League Cup: Harry Kane’s VAR penalty gives Tottenham edge over Chelsea


Harry Kane’s 26th-minute spot kick, his 160th goal for Tottenham, was awarded after a lengthy, but correct, VAR decision and means Spurs remain on course to claim their first silverware since 2008.

Harry Kane fired Spurs to a 1-0 win in the first leg of the League Cup against Chelsea. (Source: Reuters)
Tottenham Hotspur gained a slender advantage in their League Cup semi-final against London rivals Chelsea as Harry Kane’s penalty earned them a gritty 1-0 first-leg win at Wembley on Tuesday.

Kane’s 26th-minute spot kick, his 160th goal for the club, was awarded after a lengthy, but correct, VAR decision and means Tottenham remain on course to claim their first silverware since winning the League Cup against Chelsea in 2008.

They still have a long way to go, however, and Chelsea will feel confident going into the second leg at Stamford Bridge on Jan. 24 having outplayed their hosts at times.

Maurizio Sarri’s side were twice denied by the woodwork and they dominated the second half as Tottenham dug deep.

Tottenham have now won three consecutive matches against Chelsea for the first time since a run of five between 1961 and 1963, but unlike when they outclassed the Blues in November, winning 3-1 in the Premier League, this was a night for hard graft.

Mauricio Pochettino’s side began brightly and had a shout for a penalty in the opening minutes when Dele Alli played a magnificent pass through to Son Heung-min who appeared to be knocked off balance by Chelsea defender Andreas Christensen.

Kane then tested keeper Kepa Arrizabalaga with an acrobatic overhead volley.

VAR, used in various FA Cup ties at the weekend and most probably in the Premier League next season, has had a mixed reception but the technology proved correct on Tuesday to give Tottenham the edge ahead of the second leg.

There appeared little doubt that Kane was taken out by Arrizabalaga as he rounded the Spanish keeper but referee Michael Oliver initially did not award a penalty as he checked, firstly whether Kane had been onside in the build-up, and then whether indeed there had been contact.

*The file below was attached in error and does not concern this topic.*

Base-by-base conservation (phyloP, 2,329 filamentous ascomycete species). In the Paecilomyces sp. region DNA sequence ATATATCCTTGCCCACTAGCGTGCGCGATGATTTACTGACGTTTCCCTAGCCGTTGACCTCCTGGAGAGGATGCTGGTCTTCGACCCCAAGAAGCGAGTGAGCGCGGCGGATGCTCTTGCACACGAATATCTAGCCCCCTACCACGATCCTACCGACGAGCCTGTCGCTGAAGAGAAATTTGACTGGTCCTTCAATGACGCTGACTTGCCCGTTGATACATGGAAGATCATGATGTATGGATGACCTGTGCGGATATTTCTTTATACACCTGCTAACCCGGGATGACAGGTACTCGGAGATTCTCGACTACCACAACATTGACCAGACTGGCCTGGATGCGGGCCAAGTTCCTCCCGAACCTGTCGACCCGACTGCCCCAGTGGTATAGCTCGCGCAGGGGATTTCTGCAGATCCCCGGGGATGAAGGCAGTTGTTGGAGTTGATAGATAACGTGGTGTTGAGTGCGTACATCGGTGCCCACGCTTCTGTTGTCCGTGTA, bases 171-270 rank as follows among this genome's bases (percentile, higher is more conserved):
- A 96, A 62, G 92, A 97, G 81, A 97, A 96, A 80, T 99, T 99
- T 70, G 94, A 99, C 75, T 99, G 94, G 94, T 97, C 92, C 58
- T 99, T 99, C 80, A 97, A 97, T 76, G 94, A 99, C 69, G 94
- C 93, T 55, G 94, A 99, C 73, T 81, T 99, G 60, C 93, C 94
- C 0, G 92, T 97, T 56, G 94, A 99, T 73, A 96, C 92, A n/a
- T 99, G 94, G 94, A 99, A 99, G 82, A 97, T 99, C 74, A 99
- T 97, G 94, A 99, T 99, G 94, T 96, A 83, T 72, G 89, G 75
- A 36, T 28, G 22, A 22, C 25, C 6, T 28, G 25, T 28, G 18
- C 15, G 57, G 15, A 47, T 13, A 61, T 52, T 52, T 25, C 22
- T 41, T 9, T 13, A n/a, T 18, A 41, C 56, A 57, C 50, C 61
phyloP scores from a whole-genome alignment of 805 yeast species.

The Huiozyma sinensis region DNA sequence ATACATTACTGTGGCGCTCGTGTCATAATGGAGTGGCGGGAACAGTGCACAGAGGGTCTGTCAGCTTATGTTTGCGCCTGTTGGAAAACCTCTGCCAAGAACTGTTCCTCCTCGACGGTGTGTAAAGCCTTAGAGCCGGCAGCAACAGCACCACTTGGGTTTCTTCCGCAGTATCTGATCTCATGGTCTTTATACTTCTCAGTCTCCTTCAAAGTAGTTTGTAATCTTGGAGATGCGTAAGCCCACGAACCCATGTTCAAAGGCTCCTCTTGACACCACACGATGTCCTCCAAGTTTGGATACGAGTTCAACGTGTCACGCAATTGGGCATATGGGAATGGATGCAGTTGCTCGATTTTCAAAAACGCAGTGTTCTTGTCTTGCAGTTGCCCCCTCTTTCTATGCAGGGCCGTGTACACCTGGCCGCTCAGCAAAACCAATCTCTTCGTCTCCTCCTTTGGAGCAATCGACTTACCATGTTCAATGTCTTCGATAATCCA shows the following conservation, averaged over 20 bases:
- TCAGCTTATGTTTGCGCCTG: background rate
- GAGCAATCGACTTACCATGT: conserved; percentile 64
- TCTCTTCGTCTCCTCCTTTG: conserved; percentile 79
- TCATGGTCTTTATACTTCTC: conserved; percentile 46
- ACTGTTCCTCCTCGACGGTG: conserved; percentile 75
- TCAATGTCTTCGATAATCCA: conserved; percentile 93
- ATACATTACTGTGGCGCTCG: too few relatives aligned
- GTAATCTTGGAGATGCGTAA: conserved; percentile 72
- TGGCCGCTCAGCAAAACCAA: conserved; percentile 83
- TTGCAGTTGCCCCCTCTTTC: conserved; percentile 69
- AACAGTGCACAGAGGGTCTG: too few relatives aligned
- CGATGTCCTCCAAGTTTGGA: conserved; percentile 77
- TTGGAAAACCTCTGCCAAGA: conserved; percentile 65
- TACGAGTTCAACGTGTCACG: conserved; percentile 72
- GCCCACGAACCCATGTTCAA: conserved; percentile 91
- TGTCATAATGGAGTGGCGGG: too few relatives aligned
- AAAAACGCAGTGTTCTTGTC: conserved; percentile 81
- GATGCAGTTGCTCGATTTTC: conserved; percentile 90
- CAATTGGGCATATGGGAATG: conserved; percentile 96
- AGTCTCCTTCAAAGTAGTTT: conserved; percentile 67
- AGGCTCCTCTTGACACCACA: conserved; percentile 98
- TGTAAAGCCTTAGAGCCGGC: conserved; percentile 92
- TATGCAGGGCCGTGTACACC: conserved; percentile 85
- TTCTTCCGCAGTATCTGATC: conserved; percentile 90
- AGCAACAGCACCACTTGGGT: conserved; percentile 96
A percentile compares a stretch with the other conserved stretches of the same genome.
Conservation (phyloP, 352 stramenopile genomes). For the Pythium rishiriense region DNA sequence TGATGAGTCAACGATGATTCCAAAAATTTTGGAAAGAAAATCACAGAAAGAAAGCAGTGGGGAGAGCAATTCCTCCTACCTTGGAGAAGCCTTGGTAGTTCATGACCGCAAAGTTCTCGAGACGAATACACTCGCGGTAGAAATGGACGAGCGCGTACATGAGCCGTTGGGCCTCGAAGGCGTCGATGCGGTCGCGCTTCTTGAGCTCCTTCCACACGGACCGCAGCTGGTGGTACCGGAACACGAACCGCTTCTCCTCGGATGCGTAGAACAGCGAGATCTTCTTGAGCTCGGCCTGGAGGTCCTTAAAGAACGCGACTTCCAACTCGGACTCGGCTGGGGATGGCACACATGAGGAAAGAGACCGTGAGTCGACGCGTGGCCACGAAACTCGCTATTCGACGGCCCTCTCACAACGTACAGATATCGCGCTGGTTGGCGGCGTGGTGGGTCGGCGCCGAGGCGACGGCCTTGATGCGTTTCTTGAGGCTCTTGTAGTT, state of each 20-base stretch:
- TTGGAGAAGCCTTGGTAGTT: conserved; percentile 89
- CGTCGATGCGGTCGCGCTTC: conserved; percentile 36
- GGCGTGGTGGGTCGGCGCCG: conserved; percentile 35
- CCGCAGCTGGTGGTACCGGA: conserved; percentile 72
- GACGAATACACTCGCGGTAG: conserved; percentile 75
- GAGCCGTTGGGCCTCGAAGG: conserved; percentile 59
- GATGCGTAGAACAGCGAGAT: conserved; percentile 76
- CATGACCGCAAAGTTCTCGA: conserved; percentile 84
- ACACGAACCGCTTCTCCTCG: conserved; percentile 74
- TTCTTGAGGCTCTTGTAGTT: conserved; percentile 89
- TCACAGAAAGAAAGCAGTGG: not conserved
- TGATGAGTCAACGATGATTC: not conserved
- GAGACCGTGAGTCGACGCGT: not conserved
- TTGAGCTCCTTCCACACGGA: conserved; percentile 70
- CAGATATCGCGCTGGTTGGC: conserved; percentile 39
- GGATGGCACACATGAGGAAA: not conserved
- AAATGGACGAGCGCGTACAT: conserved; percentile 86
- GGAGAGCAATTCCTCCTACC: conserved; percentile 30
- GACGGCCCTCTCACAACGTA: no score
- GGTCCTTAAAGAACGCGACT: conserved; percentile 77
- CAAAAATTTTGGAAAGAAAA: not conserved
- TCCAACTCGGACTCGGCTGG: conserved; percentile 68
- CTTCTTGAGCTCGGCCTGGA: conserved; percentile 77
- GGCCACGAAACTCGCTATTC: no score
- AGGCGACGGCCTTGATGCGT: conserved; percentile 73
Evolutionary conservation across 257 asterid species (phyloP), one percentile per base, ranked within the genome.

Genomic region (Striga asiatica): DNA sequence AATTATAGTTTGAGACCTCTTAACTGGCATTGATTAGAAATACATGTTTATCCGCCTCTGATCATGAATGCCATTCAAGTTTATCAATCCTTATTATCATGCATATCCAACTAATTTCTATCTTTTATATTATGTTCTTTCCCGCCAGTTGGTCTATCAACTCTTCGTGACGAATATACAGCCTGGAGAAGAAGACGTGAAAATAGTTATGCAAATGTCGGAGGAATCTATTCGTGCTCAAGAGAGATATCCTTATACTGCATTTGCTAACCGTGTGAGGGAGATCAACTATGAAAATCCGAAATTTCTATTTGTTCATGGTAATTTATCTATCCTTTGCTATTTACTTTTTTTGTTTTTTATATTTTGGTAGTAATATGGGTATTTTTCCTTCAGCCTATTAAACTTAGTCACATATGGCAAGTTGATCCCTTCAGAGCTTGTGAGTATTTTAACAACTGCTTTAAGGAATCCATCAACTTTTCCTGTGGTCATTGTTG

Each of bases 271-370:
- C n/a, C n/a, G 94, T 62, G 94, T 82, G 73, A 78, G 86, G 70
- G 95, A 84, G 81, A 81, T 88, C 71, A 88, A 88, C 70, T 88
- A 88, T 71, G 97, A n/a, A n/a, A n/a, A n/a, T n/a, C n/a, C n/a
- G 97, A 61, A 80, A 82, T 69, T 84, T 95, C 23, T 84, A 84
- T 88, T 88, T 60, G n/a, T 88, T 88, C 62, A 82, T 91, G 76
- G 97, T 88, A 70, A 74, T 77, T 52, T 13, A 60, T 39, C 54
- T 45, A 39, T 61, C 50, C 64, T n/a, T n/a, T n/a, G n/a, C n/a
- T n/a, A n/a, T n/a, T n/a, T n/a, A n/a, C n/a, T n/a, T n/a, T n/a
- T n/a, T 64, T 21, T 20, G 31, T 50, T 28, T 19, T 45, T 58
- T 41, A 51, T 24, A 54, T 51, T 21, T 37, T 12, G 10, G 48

Eventually Oliver pointed to the spot and produced a yellow card, rather than a red, for Arrizabalaga and Kane drilled his spot kick low into the corner to score for the sixth successive match in all competitions and move above Cliff Jones into fourth spot on Tottenham’s all-time goalscorers’ list.

“I played to the whistle and nicked it round the keeper, it was a clear penalty. VAR is there for a reason and they got it right,” Kane said.

“Chelsea had a point to prove, they didn’t play well last time they were here. It was important we won the game going into the second leg.”

After going behind Chelsea began to push Tottenham back with youngster Callum Hudson-Odoi a lively presence in midfield and Eden Hazard a constant threat.

N’Golo Kante touched Marcos Alonso’s cross against the post and seconds before the interval Hudson-Odoi’s cross looked as though it might loop over Paulo Gazzaniga before Tottenham’s Argentine keeper clawed it onto the woodwork.

Tottenham were made to suffer after the interval with Chelsea enjoying almost complete control.

Hazard and Kane both forced Gazzaniga into sharp saves while Christensen wasted Chelsea’s best chance when he volleyed tamely wide with the goal at his mercy.

“We played with a very good level of application, with determination and with soul,” Sarri told reporters. “It won’t be easy to win at Stamford Bridge but if we are able to play at the same level as today I think we can do it.”

Holders Manchester City face Burton Albion in the first leg of their semi-final on Wednesday.

Pochettino critical of VAR despite Kane penalty

General view of a VAR check before a penalty is awarded to Tottenham. (Source: Reuters)
“To be honest I’m not very happy with that system, it’s a system that we need to agree on the way it’s going to be used,” Pochettino, who is seeking a first trophy since taking over at Tottenham in 2014, told reporters.

“We need to develop that system, we need to work with players, coaching staff and referees, it needs to be a tool to improve the game.”

After a lengthy delay, to decide whether Kane had actually been onside in the build-up to the goal and whether there had been contact, Oliver pointed to the spot and Kane drilled home what turned out to be the winner.

“It’s a system that sometimes kills emotions,” Pochettino said. “Of course today it was a little advantage for us and was a good decision for us but I didn’t celebrate because we were waiting five minutes.

“Being clear. I am pro technology because you cannot stop evolution but we are waiting so long, it is not clear what are the rules.”

VAR, which was used at last year’s World Cup and is set to be introduced in the Premier League next season, was also in the spotlight during the weekend’s FA Cup ties.

At one game, Burnley manager Sean Dyche was left bemused when a penalty decision in favour of his side against Barnsley was overturned just as Matej Vydra was in his run-up to take it.

Chelsea’s Italian manager Maurizio Sarri was also left frustrated by the VAR on Tuesday.

“Kane was clearly offside,” he told reporters. “A few minutes ago I watched the video from our camera. It was offside.

“At the moment here referees aren’t ready to use the system in the right way.”

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